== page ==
I started this article out by saying this isn’t just an Oroville Dam problem, but it’s also not a problem that’s solely isolated to California. While California rightfully receives a lot of scrutiny and scorn, this is a problem that exists throughout the country – one that we have been talking about for years.
The Association of State Dam Safety Officials estimates there are more than 4,000 U.S. dams that are deficient and in need of repair; even worse, the list includes 2,000 dams that are deemed deficient high-hazard dams. During a 2013 study by the U.S. Army Corp of Engineers, the government concluded that only 8% of our nation’s levees were in acceptable condition. But even scarier, they admitted that they had no idea where most of the country’s levees were even located and determined there could more than 100,000 miles of levees that have never been inspected.
Those that are known about, aren’t shared with the public because of “national security.”
After 911, the federal government classified inundation maps to prevent terrorists from targeting dams and levees that could cause a significant loss of life. Unfortunately, that means millions of people throughout the country are totally unaware of the potential hazards that lie just upstream from their homes.
To find out if you live in an inundation zone, you are going to have to do your own research:
Study local topographic maps to find out if you are in one of these dam failure inundation zones.
Pull up your area on Google Earth. Make sure you look for things like local levees and dams, which could become a problem in the future if they fail.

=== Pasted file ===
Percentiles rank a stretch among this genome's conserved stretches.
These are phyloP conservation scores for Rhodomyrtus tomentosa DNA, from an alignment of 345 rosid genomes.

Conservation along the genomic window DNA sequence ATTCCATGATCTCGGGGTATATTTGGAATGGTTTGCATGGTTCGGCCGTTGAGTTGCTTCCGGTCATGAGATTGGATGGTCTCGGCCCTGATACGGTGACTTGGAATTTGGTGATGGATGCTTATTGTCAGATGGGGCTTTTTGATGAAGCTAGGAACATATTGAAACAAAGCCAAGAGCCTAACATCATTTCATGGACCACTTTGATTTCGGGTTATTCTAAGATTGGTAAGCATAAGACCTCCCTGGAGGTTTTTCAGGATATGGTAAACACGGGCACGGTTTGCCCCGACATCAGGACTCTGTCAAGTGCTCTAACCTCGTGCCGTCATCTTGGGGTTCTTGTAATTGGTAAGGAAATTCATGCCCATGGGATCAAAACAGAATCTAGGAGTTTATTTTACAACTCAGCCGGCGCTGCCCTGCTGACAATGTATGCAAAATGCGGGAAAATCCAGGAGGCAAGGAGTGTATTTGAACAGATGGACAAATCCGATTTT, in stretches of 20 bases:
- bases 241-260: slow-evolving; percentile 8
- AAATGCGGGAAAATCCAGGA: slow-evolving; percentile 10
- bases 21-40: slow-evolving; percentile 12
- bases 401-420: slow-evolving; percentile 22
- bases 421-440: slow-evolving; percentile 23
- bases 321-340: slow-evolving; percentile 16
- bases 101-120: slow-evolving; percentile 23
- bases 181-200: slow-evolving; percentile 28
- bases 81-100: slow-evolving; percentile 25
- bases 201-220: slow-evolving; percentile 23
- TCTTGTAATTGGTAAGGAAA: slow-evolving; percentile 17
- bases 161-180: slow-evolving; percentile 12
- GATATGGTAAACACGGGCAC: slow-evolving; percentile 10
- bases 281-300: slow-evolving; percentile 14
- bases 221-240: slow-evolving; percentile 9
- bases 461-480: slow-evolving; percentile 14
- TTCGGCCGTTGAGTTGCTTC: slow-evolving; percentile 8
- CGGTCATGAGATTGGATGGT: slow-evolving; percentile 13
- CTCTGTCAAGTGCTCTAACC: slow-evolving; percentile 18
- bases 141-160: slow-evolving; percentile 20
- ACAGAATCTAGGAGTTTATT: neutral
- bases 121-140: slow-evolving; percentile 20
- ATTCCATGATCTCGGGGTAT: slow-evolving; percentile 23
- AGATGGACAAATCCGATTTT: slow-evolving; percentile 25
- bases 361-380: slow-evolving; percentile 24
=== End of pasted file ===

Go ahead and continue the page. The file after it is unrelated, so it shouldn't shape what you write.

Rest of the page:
Contact your state’s dam safety agency, and talk to local emergency management officials about potential dangers.
Preparing for Disasters Caused by our Failing Infrastructure
This is something I wrote about extensively in my book, The Ultimate Situational Survival Guide: Self-Reliance Strategies for a Dangerous World. When it comes to preparedness, far too many so-called survival websites focus on events that have little chance of happening and ignore the real-world dangers in their own communities.
You need to be prepared for localized disasters!
SHTF isn’t an Event: Everyone has their own SHTF Moment: It’s important to really think about what you’re actually preparing for. Take the time to study the threats that are most likely to affect you based on your location.
Perform a Survival SWOT Analysis: One of the best ways to determine your overall level of Preparedness is to perform a Survival SWOT Analysis. This exercise can help you find your Strengths and Weaknesses and will help you identify Opportunities that you can exploit, and Threats that you might need to avoid during a crisis.
Be Prepared to Bug Out and HAVE A PLAN: As witnessed during the Oroville evacuation, and hundreds of evacuations in the past, you need to have a plan of action and you need to be ready to leave before the government issues an evacuation notice.